First Hit #1: January 27, 1973
Stevie Wonder basically owned the Grammy awards in the ’70s, and that’s really not a surprise. The Grammys have always had a bit of a bias towards jazz, and while they might acknowledge other genres and attempt to stay hip with the kids, they tend to wander back to the jazz well at any opportunity. Wonder, who was a restless innovator and took pop music in all manner of unexpected directions, had a clear jazz influence threaded throughout his recordings, likely starting from when he was a child star. That made the awards and Wonder a perfect match, the Grammys could give awards to something popular and new that still appealed to their sensibilities, and Wonder could collect enough awards to build an entire house.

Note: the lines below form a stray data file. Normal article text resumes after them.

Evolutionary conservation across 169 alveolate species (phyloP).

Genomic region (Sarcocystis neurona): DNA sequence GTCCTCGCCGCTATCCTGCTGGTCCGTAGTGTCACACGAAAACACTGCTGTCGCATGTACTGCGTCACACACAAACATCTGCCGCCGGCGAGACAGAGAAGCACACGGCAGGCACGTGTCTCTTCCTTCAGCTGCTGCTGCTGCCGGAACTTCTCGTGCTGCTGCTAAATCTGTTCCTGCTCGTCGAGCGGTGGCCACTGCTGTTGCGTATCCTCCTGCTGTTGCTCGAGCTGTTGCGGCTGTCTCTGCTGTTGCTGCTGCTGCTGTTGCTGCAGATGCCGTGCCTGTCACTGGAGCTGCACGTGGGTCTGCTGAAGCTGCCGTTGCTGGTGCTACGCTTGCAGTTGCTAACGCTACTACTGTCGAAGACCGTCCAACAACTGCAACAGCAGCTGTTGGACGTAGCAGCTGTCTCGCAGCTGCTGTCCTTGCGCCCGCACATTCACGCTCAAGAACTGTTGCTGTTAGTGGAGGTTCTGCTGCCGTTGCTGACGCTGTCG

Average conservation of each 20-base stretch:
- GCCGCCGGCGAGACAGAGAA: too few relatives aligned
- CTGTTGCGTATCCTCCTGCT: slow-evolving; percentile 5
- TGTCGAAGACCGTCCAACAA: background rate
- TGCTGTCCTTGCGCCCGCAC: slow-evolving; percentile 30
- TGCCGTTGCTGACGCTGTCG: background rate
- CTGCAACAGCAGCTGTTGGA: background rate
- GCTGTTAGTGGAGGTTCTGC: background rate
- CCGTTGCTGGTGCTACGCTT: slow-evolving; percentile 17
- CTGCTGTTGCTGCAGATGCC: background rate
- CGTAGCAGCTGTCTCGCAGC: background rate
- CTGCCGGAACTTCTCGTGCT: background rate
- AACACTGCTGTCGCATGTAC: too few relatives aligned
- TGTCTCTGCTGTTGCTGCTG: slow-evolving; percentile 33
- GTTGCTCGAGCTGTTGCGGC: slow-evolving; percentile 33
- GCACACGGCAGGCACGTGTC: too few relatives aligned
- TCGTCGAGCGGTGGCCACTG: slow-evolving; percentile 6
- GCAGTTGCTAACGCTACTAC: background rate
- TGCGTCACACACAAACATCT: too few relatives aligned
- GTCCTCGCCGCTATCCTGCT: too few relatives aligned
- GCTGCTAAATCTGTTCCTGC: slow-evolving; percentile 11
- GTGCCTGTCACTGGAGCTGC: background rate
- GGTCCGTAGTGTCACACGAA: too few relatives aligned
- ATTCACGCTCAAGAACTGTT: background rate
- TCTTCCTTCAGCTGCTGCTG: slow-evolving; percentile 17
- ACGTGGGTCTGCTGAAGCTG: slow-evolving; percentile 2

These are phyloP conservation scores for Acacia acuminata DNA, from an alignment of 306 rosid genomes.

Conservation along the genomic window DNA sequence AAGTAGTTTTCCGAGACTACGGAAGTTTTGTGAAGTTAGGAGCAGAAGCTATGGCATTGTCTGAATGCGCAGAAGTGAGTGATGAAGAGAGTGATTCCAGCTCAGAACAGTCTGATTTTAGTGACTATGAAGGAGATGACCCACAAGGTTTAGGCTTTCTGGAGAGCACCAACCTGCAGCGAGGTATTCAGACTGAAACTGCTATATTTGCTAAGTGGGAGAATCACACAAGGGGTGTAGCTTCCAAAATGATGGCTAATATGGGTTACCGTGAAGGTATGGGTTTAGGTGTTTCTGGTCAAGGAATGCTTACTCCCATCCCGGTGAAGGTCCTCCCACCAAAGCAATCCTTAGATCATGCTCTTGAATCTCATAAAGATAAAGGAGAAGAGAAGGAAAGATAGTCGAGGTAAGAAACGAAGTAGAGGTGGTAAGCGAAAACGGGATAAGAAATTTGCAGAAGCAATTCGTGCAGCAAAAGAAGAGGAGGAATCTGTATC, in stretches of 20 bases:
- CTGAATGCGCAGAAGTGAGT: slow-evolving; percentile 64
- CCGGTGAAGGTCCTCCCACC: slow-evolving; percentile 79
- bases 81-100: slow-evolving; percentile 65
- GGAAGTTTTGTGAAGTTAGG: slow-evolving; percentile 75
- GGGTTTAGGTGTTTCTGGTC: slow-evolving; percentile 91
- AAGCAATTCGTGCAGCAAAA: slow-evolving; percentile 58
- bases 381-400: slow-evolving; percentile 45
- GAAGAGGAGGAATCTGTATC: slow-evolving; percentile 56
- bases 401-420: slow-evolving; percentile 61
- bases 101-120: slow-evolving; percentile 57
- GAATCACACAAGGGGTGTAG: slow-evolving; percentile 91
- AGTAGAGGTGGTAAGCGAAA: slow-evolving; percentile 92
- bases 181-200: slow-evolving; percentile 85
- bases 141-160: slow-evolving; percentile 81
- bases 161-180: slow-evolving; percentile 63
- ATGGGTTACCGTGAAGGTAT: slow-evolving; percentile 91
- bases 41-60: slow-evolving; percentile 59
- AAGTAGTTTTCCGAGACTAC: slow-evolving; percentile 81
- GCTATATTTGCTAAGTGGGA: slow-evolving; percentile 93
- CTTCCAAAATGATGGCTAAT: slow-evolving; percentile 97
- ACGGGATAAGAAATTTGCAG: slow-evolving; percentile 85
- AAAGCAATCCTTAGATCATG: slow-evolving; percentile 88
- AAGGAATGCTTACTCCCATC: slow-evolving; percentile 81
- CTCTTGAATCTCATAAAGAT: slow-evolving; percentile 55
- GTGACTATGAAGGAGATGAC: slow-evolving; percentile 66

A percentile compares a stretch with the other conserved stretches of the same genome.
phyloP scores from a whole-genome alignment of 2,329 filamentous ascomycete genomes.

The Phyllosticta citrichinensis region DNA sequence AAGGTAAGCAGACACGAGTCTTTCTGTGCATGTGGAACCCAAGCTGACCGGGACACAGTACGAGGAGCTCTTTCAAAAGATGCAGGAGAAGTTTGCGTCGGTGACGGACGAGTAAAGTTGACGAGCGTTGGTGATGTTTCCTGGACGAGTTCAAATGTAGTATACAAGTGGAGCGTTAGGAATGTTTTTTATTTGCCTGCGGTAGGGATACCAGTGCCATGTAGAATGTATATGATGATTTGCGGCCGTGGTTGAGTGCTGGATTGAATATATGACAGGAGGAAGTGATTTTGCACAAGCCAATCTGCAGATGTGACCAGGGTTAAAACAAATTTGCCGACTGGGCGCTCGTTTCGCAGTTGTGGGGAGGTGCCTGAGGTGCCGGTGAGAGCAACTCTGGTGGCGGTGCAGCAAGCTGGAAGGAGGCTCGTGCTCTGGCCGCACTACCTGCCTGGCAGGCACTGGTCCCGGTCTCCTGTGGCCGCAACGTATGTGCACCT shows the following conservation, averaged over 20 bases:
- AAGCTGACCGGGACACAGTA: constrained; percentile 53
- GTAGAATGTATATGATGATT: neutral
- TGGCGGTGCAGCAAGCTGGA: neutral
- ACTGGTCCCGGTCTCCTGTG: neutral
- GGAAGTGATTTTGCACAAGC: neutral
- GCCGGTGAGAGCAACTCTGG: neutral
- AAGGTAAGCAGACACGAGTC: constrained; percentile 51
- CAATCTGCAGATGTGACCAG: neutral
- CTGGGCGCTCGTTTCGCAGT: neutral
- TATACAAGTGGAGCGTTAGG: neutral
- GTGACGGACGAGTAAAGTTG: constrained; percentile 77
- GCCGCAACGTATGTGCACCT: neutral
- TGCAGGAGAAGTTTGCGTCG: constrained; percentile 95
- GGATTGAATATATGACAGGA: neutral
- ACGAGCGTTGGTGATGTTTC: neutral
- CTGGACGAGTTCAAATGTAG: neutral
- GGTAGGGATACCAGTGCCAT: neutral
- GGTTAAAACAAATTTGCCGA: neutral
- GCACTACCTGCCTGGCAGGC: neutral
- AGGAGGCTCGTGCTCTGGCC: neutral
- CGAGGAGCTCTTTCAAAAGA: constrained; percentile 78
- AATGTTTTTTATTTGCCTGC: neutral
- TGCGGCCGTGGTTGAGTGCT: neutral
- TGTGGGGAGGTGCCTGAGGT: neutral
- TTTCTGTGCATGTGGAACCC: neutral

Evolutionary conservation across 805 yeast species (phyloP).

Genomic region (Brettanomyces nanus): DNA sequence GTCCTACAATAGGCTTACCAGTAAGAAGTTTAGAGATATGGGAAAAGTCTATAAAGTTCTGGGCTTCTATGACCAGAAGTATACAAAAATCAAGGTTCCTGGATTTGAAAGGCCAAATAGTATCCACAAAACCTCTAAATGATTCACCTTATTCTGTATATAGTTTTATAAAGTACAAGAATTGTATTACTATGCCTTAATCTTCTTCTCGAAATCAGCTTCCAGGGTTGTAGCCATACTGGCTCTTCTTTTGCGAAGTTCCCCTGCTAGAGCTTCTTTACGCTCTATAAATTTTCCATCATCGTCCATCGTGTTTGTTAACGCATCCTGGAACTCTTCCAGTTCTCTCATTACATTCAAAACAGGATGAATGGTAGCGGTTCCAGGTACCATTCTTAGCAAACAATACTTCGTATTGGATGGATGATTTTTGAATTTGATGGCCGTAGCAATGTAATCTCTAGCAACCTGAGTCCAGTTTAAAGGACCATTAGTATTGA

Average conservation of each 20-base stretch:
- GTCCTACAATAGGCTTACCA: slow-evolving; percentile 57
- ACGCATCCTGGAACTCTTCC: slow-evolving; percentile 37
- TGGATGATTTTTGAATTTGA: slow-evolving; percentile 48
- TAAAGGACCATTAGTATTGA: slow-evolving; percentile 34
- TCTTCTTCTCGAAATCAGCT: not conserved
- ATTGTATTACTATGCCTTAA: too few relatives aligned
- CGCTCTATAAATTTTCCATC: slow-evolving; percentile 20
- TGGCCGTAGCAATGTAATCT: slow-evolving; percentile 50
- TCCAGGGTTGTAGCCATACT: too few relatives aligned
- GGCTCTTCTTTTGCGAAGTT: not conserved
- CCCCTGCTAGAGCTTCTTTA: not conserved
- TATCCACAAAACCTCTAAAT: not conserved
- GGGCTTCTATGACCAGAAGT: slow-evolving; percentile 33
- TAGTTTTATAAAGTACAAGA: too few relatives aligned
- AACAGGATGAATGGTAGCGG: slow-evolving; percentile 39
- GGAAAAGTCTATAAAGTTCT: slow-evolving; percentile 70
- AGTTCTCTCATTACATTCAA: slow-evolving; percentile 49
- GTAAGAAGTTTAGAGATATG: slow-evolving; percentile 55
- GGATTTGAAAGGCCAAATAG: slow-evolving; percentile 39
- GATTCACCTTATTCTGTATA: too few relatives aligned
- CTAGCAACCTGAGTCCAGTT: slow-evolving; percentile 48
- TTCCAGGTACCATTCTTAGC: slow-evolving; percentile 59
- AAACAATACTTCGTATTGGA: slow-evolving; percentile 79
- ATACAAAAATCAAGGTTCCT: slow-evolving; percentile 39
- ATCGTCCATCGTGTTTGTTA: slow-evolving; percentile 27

This isn’t meant to be dismissive at all, Superstition is a brilliant pop recording. It has some clear influences, sure, but it combines them into something that is very distinct and singular. It’s also a very restless song, something that threads through Wonder’s work, as he’s intent on exploring all sorts of other ideas. It doesn’t sound rushed, but it does sound like he’s not going to settle on this sound for very long, and there’s a certain impatience that defines the song and makes it work a bit better. He tries things here, seemingly just to try them, and there’s a feeling that this isn’t going to be a sound that he settles with for very long.